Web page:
When doing my usual daily work I realized that I've never written a post about freeware, shareware and silverware. Ok strike the silverware just making sure you're paying attention. The intent of both is to create an environment where the average computer user can actually enjoy their PC. If you've never downloaded free and/or share ware you are missing out. In some cases you're missing out on viruses and spyware and in other cases you're missing out on good, old fashioned usable software. Let's start with a simple explanation of what they are from the dictionary.

computer software distributed without charge.

computer software distributed without initial charge but for which the user is encouraged to pay a nominal fee to cover support for continued use.

So the question becomes what can I get for free and where can I go to get it, that is the question of the day. The biggest thing I would encourage you to do is to use a large scale site with paid staff first and foremost, especially if you're not a computer geek. The reason for this is they will get inundated with emails, calls and general hate mail if there are any problems with the content on their site. Some of the websites I'd recommend for downloading your next piece of software would probably be CNET.com and tucows. The thing to be cautious of is when you really need something and the stress and emotions are high to not just download something to immediately solve your problem. The effects of that could cost you significant time and money and maybe hijacked passwords, credit card numbers, etc. Also be sure to take your time reading the installation guides, the reputable ones will tell you that they're installing additional items like the google toolbar, yahoo toolbar and the latest wiz-bang toolbar. In many cases you can opt-out of that item and still get the software installed.

Here is just a sampling of some of the software applications I use for free:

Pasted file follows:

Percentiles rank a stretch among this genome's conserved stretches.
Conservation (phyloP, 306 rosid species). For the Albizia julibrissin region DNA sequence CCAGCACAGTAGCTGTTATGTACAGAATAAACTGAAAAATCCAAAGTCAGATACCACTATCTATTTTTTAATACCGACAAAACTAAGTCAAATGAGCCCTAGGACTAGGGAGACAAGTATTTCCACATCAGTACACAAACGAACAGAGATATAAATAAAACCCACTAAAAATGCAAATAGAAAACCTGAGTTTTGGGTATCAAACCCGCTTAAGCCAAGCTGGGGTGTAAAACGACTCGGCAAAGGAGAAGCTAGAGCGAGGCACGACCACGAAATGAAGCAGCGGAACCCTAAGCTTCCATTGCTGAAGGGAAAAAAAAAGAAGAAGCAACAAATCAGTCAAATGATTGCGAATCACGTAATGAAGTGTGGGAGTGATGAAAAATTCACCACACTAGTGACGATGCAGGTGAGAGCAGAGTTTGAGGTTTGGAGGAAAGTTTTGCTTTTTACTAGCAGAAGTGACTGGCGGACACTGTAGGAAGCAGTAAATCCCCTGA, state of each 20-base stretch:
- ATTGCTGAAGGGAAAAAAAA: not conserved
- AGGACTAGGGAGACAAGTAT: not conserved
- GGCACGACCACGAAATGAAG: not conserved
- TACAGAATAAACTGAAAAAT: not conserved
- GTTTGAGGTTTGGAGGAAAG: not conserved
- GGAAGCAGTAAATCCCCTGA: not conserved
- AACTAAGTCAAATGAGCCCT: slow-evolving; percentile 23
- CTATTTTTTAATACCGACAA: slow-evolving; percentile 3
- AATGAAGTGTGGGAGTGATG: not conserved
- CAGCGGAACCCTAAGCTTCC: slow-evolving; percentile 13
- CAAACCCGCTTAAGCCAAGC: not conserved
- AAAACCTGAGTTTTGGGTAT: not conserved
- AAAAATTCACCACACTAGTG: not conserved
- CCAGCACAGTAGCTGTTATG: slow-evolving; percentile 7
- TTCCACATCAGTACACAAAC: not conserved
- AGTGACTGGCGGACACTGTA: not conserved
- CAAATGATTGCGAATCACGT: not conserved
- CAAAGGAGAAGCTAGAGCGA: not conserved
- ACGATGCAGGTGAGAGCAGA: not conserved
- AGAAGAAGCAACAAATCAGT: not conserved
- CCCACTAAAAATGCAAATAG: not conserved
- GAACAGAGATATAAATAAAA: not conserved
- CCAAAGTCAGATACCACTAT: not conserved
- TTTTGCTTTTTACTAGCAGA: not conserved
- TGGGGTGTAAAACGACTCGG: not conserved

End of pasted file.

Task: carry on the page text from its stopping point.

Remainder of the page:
7-zip :: review
Spybot - Search and Destroy 1.4
Windows Defender

Is My Hard Drive Going Bad/Failing?

This is one that comes up from time to time and a recent foray into looking at a customer's computer made me realize I should post something to help out. The easiest way to test your hard drive for a crash if you're unsure as to its health is to download a utility from the manufacturer to run a diagnostic on it. Most of them either run a utility to copy them to a floppy or you need a program to 'burn' an iso to a CD. If you have a CD-RW (CD that has read and write capability) then I'd highly recommend Nero however there are a few options available.

Since hard drives are usually manufactured by someone else and installed in your computer (i.e. Dell doesn't have a Dell hard drive) then you'll need to check your PC manufactures website to see what drive your computer has or pull open your machine to look at the label on the hard drive. If you're unsure how to get at the hard drive you'll want to check the PC manufacturer's website or check to see if you still have the manual. The entire process should not take more than 5 minutes, it only took me 30 seconds to do on a Dell laptop.

Hard Drive Manufacturer Utility Link
IBM, Hitachi, Toshiba
Western Digital

If I missed one please let me know.

Windows XP Quick Reference Card

Do you always forget what the commands are to execute within Windows or you're just wanting to set by your desk for those days it just doesn't pay to think?

Windows XP Personal Trainer Quick Reference Card
Windows Shortcut Keys
Or if you work at the command line

Finding a File on Your Computer

If you've put a file somewhere and don't know how to find it then you've arrived :) Since I don't like to reinvent the wheel here are a few good tutorials.

How to locate a lost file using Windows XP's search feature
How do I quickly find files and folders?

Here are a few additional links to help you out.
7 Tips to Manage Your Files Better
Make Windows XP Search find your files

Customize Your Computer